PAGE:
Distribution of Wealth in Islam

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Distribution of Wealth in Islam …

Distribution of Wealth in Islam
By Mufti Muhammad Shafi Usmani
Note From Author: In the present study, we propose to state as clearly as possible the point of view of Islam in this matter, such as we have been able to deduce from the Holy Qur'an, the Sunnah, and the writings of the "Thinkers" (to use a current idiom) in the Islamic tradition. The time and space at our disposal being short, it would not be possible to discuss the subject in detail so as to cover all aspects. We shall, however, try to set down the essential and fundamental points in a concise but comprehensive manner.

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  • 1. Distribution of Wealth in Islam By Mufti Muhammad Shafi Translated by Muhammad Hasan Askari/Karrar HusainRead at the International Islamic Conference, Rawalpindi, Pakistan on February 13, 1968.Published by Begum Aisha Bawany Wakf, Karachi, 6th edition 1979.
  • 2. CONTENTS Introduction 03 The Position of the Economic Question 04 The Real Nature of Wealth and Property 06 The Objects of the Distribution of Wealth according to Islam 09 Those who have a Primary Right to Wealth 13 The Difference between Rent and Interest 18 The Prohibition of Interest and its Effect on the Distribution of Wealth 19 The Problem of Wages 22 The Secondary Heads of the Distribution of Wealth 26 Eradication of Beggary as a Profession 31 Conclusion 32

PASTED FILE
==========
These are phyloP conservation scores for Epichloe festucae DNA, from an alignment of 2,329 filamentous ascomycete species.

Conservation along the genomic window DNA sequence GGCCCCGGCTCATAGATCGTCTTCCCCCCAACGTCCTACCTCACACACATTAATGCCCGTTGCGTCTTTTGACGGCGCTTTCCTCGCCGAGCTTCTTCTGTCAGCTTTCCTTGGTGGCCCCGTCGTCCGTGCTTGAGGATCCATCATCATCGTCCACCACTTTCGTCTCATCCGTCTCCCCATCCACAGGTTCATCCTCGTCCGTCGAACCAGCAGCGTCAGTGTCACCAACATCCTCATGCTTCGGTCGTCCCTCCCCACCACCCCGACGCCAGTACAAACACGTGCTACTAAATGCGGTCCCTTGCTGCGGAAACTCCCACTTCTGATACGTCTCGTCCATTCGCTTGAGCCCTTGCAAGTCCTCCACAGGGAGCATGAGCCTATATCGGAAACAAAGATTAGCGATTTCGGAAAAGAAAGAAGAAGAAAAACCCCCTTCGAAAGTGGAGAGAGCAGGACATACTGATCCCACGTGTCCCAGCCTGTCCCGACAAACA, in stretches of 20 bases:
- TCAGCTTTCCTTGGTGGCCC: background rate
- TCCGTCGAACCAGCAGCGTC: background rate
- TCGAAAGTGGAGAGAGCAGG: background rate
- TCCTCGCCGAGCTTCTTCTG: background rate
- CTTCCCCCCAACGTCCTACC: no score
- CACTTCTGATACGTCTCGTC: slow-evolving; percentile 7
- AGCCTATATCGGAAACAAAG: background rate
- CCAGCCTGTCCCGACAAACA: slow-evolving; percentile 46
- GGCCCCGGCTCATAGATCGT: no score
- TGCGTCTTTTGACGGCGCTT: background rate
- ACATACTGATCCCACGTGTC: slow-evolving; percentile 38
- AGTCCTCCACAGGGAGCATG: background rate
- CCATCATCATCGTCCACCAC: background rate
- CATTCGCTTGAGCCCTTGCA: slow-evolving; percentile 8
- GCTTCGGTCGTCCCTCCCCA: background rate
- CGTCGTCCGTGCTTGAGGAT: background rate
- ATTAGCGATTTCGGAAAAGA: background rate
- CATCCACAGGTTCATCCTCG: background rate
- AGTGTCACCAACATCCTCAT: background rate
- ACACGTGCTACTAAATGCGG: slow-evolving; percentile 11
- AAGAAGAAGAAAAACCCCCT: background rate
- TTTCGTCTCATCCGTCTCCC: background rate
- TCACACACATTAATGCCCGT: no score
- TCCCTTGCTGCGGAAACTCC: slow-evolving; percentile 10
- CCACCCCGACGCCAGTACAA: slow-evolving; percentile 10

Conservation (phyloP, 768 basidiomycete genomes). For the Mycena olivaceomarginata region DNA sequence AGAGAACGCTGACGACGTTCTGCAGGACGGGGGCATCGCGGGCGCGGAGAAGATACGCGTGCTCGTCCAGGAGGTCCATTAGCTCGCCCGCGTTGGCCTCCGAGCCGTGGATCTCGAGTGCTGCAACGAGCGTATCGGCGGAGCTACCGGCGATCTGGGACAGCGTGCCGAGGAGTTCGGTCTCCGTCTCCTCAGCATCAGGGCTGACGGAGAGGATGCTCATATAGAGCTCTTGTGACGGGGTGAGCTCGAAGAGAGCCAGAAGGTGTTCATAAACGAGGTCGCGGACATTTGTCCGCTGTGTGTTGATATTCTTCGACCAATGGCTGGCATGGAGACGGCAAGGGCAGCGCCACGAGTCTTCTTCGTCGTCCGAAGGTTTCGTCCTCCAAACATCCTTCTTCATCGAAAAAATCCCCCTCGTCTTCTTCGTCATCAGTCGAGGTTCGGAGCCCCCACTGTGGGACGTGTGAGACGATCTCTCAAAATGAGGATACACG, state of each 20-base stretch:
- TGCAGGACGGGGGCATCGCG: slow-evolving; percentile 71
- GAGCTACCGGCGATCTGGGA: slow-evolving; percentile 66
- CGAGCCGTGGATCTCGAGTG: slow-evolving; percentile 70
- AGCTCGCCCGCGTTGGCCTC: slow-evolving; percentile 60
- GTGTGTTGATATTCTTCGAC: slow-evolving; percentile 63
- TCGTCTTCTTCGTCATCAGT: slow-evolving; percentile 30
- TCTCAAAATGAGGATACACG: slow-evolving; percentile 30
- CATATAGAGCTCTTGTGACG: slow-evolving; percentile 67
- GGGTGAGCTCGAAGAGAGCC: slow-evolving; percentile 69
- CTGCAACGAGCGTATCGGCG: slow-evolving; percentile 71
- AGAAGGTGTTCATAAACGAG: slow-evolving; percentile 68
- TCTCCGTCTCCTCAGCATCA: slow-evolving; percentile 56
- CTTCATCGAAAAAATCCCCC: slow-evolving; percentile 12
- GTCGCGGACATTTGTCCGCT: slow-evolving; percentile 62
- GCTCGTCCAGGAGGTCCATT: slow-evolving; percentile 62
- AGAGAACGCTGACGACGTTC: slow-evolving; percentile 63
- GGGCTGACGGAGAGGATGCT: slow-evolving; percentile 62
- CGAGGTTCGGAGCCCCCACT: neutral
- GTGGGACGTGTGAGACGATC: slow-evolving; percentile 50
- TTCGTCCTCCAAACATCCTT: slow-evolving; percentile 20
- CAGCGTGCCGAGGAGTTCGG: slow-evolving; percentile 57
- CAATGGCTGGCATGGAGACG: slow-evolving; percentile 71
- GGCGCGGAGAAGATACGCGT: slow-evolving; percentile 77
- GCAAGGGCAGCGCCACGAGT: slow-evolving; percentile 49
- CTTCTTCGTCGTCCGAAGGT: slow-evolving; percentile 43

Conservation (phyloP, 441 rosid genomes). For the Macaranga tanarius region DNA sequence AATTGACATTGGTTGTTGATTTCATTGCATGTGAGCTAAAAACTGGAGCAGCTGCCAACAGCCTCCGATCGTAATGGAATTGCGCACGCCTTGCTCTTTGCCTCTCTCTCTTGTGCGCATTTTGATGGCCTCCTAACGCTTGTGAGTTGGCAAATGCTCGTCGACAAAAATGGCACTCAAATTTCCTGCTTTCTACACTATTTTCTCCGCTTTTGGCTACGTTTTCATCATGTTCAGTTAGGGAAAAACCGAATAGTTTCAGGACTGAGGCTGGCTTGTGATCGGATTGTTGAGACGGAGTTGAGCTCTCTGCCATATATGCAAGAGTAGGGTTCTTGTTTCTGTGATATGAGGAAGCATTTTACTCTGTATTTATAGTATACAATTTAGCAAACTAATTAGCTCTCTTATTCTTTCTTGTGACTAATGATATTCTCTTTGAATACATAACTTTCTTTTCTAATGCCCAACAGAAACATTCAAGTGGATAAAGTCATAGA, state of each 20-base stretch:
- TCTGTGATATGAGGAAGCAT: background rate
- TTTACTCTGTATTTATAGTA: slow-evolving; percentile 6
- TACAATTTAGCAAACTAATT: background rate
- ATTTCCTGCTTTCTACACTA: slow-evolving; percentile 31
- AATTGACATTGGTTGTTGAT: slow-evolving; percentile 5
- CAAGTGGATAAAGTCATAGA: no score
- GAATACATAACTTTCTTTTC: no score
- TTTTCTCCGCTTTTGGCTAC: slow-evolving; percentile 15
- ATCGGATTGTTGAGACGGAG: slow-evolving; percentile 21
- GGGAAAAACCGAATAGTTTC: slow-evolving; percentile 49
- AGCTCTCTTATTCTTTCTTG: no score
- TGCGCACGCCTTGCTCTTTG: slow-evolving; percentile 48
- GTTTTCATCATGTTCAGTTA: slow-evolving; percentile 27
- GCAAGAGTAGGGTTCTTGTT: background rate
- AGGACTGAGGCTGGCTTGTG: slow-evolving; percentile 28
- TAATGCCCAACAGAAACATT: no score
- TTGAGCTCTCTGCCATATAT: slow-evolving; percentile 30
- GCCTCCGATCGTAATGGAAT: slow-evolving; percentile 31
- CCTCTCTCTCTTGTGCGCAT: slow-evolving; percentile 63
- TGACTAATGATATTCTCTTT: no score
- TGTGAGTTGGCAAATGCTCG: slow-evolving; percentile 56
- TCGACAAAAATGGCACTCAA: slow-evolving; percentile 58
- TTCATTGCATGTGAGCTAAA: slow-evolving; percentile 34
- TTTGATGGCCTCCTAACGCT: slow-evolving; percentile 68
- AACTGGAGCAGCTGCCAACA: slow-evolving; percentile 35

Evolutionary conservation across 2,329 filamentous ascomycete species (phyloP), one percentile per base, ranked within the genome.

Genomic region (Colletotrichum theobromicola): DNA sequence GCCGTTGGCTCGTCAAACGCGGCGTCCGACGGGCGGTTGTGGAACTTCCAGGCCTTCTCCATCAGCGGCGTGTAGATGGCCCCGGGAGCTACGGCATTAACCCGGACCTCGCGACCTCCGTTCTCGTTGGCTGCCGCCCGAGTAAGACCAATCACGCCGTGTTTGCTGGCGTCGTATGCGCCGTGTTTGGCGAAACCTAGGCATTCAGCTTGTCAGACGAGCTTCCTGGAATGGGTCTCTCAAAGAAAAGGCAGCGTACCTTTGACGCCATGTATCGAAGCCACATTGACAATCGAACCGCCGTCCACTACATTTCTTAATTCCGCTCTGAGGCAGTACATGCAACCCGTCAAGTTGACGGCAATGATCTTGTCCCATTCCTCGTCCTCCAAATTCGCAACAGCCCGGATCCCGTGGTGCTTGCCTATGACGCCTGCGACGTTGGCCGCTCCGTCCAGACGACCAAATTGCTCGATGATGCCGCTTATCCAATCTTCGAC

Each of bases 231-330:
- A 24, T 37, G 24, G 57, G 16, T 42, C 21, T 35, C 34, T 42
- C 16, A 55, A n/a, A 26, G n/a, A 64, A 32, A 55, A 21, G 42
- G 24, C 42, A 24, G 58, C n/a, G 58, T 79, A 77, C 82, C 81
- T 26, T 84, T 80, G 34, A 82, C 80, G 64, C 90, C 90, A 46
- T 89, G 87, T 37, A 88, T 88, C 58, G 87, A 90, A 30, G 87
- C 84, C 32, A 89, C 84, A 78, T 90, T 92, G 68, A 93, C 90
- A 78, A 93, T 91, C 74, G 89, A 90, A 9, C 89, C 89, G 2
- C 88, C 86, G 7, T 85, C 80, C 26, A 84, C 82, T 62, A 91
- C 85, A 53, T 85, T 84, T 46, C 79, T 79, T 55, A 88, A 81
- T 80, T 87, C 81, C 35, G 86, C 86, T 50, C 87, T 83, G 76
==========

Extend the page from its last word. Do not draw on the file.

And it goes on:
• 3. IntroductionThe distribution of wealth is one of the most important and most controversial subjectsconcerning the economic life of man, which have given birth to global revolutions in theworld of today, and have affected every sphere of human activity from international politicsdown to the private life of the individual. For many a century now, the question has beenthe center not only of fervent debates, oral and written both, but even of armed conflicts.The fact, however, is that whatever has been said on the subject without seeking guidancefrom Divine Revelation and relying merely on human reason, has had the sole and inevitableresult of making the confusion worse confounded.In the present study, we propose to state as clearly as possible the point of view of Islam inthis matter, such as we have been able to deduce from the Holy Qur’an, the Sunnah, andthe writings of the “Thinkers” (to use a current idiom) in the Islamic tradition. The time andspace at our disposal being short, it would not be possible to discuss the subject in detail soas to cover all aspects. We shall, however, try to set down the essential and fundamentalpoints in a concise but comprehensive manner.Before explaining the position of Islam on the subject of the distribution of wealth such aswe have been able to understand from the Qur’ân, the Sunnah, and the Fiqh, it seems to beimperative to clarify certain fundamentals that have an essential and basic importance withregard to almost every aspect of Islamic economics. Give them whatever name you please-call them “the principles of the theory of the distribution of wealth”, or its “philosophy”, orthe “ultimate object” of this theory. In any case, they are certain basic principles which onecan derive from the Qur’an, and which distinguish the Islamic point of view in economicsfrom non-Islamic systems of economy.